Awesome Brownies


It’s been so long since I last posted, that I forgot how to start…Um…So I just flew in from New York and boy are my arms tired..Thank you! I’ll be here all week…and remember to tip your waitress.

How was that? It was weird, I know…sorry.

Anyway, to make up for it I present you with these here mighty fine brownies. Brownie recipes are like a dime a dozen, every cook book has at least one, and yet for some reason most people would rather reach for a boxed mix. Why is that? I think it’s partly because most people get lazy in the kitchen, and looks for shortcuts, but I gotta be honest with you, there’s something about the texture of boxed brownies. They’re soft, mushy, and somewhere in between fudge and cake, it’s something magical. So why am I here trying to convince you to make your own home-made brownies? Well, for one, I’m a firm believer that no matter what, it’s always better to make it yourself. I feel that part of what’s wrong with the way we eat, is that “home-made” is more the exception than the rule, but I digress. However, I think the main reason why you should make these is because they taste so much better than the boxed stuff. They’re flavor is so much more complex, they’re chocolaty-er, and plain old tastier than the other stuff, I promise. I dare you to make these, and tell me that they are not better than duncan hines…go on, I dare you.

Ok, now that you’re on board, let’s go.

I got this recipe from America’s Test Kitchen, and one of the things that make this recipe unique is the type of fat used. Fats can pretty much be either saturated or unsaturated. You can imagine a fat molecule like a row in a parking lot, and instead of cars, we’re dealing with hydrogen atoms. When a fat is saturated, every slot is taken, and there are no openings, when a fat is un-saturated, there are open slots for the taking. These open slots in the molecule, causes the molecule to bend in certain ways, and when the molecules line up on top of each other, they don’t really fit well, and therefore they become a liquid. As opposed to saturated fats, when these molecules line up on top of each other, they fit perfectly together, and therefore are solid. So back to our brownies – basically, traditional recipes call for making brownies with more saturated fats (like butter) than unsaturated, but by switching that ratio up, and using more unsaturated fats, the end result is a fudgier, mushier, splendid-er brownie, and let’s be honest, isn’t that what you came here for??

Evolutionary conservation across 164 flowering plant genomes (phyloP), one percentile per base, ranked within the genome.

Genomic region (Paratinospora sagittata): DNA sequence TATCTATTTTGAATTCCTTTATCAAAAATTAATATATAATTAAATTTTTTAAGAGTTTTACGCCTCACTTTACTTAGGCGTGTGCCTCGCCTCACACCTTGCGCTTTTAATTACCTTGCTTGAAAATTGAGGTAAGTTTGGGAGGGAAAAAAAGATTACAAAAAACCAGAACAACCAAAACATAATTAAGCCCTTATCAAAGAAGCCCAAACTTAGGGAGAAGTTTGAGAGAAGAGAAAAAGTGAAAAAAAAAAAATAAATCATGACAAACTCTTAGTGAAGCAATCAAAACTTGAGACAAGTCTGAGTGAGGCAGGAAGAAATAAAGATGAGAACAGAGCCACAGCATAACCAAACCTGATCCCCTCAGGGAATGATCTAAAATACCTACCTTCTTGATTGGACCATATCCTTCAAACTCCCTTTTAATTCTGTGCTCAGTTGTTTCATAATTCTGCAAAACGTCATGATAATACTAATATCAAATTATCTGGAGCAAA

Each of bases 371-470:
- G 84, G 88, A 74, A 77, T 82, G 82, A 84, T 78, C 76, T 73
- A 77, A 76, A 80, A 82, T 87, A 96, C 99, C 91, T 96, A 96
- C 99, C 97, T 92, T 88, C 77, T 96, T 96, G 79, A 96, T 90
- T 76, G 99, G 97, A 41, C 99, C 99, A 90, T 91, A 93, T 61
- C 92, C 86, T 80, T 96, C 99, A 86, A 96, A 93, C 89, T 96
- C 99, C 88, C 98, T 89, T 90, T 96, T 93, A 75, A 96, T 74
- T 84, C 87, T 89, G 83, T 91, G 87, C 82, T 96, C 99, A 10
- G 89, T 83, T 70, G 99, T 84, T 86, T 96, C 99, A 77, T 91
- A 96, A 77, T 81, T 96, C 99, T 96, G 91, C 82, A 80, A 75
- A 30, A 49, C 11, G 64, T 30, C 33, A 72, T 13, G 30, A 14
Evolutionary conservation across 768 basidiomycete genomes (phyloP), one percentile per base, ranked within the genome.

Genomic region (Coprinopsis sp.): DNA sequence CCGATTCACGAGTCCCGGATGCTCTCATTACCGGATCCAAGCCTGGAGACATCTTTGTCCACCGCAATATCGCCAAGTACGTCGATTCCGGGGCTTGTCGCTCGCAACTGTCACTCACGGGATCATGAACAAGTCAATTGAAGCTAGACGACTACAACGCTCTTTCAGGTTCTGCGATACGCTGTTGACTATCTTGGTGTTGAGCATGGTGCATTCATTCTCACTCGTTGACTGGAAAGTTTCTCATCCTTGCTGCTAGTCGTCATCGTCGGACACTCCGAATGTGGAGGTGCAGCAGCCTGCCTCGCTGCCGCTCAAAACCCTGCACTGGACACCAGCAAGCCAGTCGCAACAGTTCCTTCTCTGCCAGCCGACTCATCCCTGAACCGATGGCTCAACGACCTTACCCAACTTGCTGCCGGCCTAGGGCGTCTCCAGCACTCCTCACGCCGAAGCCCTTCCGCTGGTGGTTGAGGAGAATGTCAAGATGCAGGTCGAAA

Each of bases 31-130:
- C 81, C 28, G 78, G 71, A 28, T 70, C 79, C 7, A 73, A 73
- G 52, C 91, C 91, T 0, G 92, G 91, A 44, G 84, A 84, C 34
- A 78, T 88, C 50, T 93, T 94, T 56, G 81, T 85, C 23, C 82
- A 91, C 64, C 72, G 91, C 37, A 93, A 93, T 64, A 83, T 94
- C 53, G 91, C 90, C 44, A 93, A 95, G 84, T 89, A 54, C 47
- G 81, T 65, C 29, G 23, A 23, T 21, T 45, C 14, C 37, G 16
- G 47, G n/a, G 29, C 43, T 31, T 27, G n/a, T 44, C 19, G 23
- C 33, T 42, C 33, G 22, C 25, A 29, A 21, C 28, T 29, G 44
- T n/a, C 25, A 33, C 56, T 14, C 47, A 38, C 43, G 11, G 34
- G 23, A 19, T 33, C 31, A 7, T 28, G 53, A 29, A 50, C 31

Truth be told, there’s a lot more to talk about in the subject of fats, like the difference between mono and poly unsaturated fats, or the whole trans fat thing, but I can tell you’re thinking to yourself, I’ve been reading this for like 20 minutes already, and we haven’t even started making anything yet?! Get on with it!

All right, start by melting some margarine, and set aside (the original recipe called for butter, but I wanted to keep this parve). In a large mixing bowl, combine dutch process cocoa powder, and instant coffee powder, and pour boiling water over it, and mix to combine.


While the water is still hot, add the chopped up unsweetened chocolate, and whisk until melted.


Then add in the melted margarine, and oil and mix it together. Then add in your eggs, yolks, vanilla, and stir until homogenous, and then add in your sugar, and mix until fully incorporated.


Then add your flour, salt, and bittersweet chocolate, and fold with a rubber spatula, until it just comes together, making sure not to over mix it.


One thing, you know the whole mise en place thing? Having all your ingredients prepared before you start working? Well I never have my act together enough to do that, but in this case I recommend it, especially for the part where we poured the hot water over the cocoa, and then added the chocolate chunks, it will make your life that much less miserable.

Mise en place 

Pour it into a 9 x 13 pan, and bake at 350 until a toothpick comes out clean, about 30-35 minutes. Let cool for at least an hour, embrace your inner fat guy, and shove the brownie into your face by the shovel-full.